Massachusetts Governor Deval Patrick released his proposed budget for fiscal year 2014 last Wednesday, January 23. The previous week, the Democratic governor had announced a plan to raise the state’s personal income tax rate from 5.25 percent to 6.25 percent. The additional revenue would go toward education, while the state sales tax would be reduced from 6.25 percent to 4.5 percent and used for transportation and school building needs. The budget next goes to the state legislature, which will debate it over the next several months.
Patrick’s proposals, some of which seem reasonable on the surface, turn out to be very cynical when examined. The bill for years of neglected transportation infrastructure maintenance can no longer be put off with half-measures and borrowing, and Patrick expects the working class to pay for it.
Through the increased income tax, the working class would also pay for education “reforms” that will make workers more “competitive” in the global economy; private corporations would have low-wage workers trained for them and pay no tax increase aside from a possible hotel tax on their time share condominiums.
Corporate taxes make up only a paltry portion of the state’s tax revenues. (See “Massachusetts governor outlines new round of budget cuts”) The amount is so low that the state government doesn’t even bother to forecast corporate profits when calculating its tax revenue estimates. Nevertheless, Patrick said in his State of the Commonwealth speech that “we proposed to eliminate unnecessary and duplicative fees on business.”
Capital gains also would not be touched by any tax increases (the rate would stay at 12 percent), but the state government has legalized casinos, which would disproportionately impact the working population. To fund public transportation, the state’s transportation department had proposed a measly 0.16 percent payroll tax on employers in areas served by public transportation, but this proposal does not appear in Patrick’s budget.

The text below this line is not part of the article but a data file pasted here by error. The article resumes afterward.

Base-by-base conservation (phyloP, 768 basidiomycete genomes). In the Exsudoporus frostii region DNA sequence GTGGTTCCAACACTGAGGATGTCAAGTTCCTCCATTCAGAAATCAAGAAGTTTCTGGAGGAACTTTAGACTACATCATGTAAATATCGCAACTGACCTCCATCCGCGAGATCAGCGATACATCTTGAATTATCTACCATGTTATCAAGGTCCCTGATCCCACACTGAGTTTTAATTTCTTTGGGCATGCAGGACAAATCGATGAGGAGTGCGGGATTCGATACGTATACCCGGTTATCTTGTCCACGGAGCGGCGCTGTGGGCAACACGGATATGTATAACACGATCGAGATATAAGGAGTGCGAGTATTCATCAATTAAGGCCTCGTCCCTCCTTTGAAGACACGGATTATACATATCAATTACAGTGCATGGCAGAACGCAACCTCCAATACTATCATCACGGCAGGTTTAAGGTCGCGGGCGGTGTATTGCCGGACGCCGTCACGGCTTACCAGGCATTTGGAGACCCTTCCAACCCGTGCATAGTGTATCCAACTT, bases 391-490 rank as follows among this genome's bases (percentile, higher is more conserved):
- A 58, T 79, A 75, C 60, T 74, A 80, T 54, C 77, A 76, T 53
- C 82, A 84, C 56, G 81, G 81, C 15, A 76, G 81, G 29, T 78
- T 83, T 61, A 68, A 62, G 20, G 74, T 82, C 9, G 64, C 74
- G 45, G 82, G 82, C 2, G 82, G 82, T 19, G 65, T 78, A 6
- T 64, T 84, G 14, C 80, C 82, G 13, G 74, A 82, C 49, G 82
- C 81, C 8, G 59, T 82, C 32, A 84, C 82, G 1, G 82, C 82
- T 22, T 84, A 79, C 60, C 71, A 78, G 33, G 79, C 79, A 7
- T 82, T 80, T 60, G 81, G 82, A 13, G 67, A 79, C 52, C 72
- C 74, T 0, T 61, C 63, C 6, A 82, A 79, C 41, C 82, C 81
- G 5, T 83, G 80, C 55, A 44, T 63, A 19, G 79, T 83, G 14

Earlier in the month, the state’s Department of Transportation (MassDOT) released a report promising billions of dollars in needed infrastructure and maintenance spending for public transit over the next 10 years. The plan would increase yearly MBTA “state of good repair” spending above the $470 million needed to keep the backlog from growing; buy new subway cars and buses; pay for highway and bridge maintenance; create 3,800 new jobs with new commuter rail lines; and end the practice of borrowing on bond markets for operating expenses such as mowing the grass along highways.
Funding for these undertakings would depend on the legislature agreeing to the new tax structure, and on its being instituted for 10 years. Future governors would also have to continue the transportation spending. Patrick has already said that he will not run again when his term expires in two years, and his chief of staff has already told the Boston Globe that the proposals are just meant “to start a conversation.”
The MassDOT proposal contains a fall-back plan should the legislature not agree to the tax changes: drivers’ license fees would increase by $86, vehicle registration fees by $53, and public transportation fares by 5 percent. Public transportation services would also face a $40 million cut. No matter what the legislature decides, workers will pay.
In his annual State of the Commonwealth address, Patrick told attendees to “imagine if you could depend on a bus or subway that came on time, was safe and comfortable and ran.” Most workers can only imagine these things when riding the MBTA, with its frequent bus and subway breakdowns. In the latest incident, decrepit electrical wires in a Green Line subway tunnel led to the evacuation of riders during one of the coldest morning commutes of this winter. The system’s total maintenance backlog is close to $3 billion.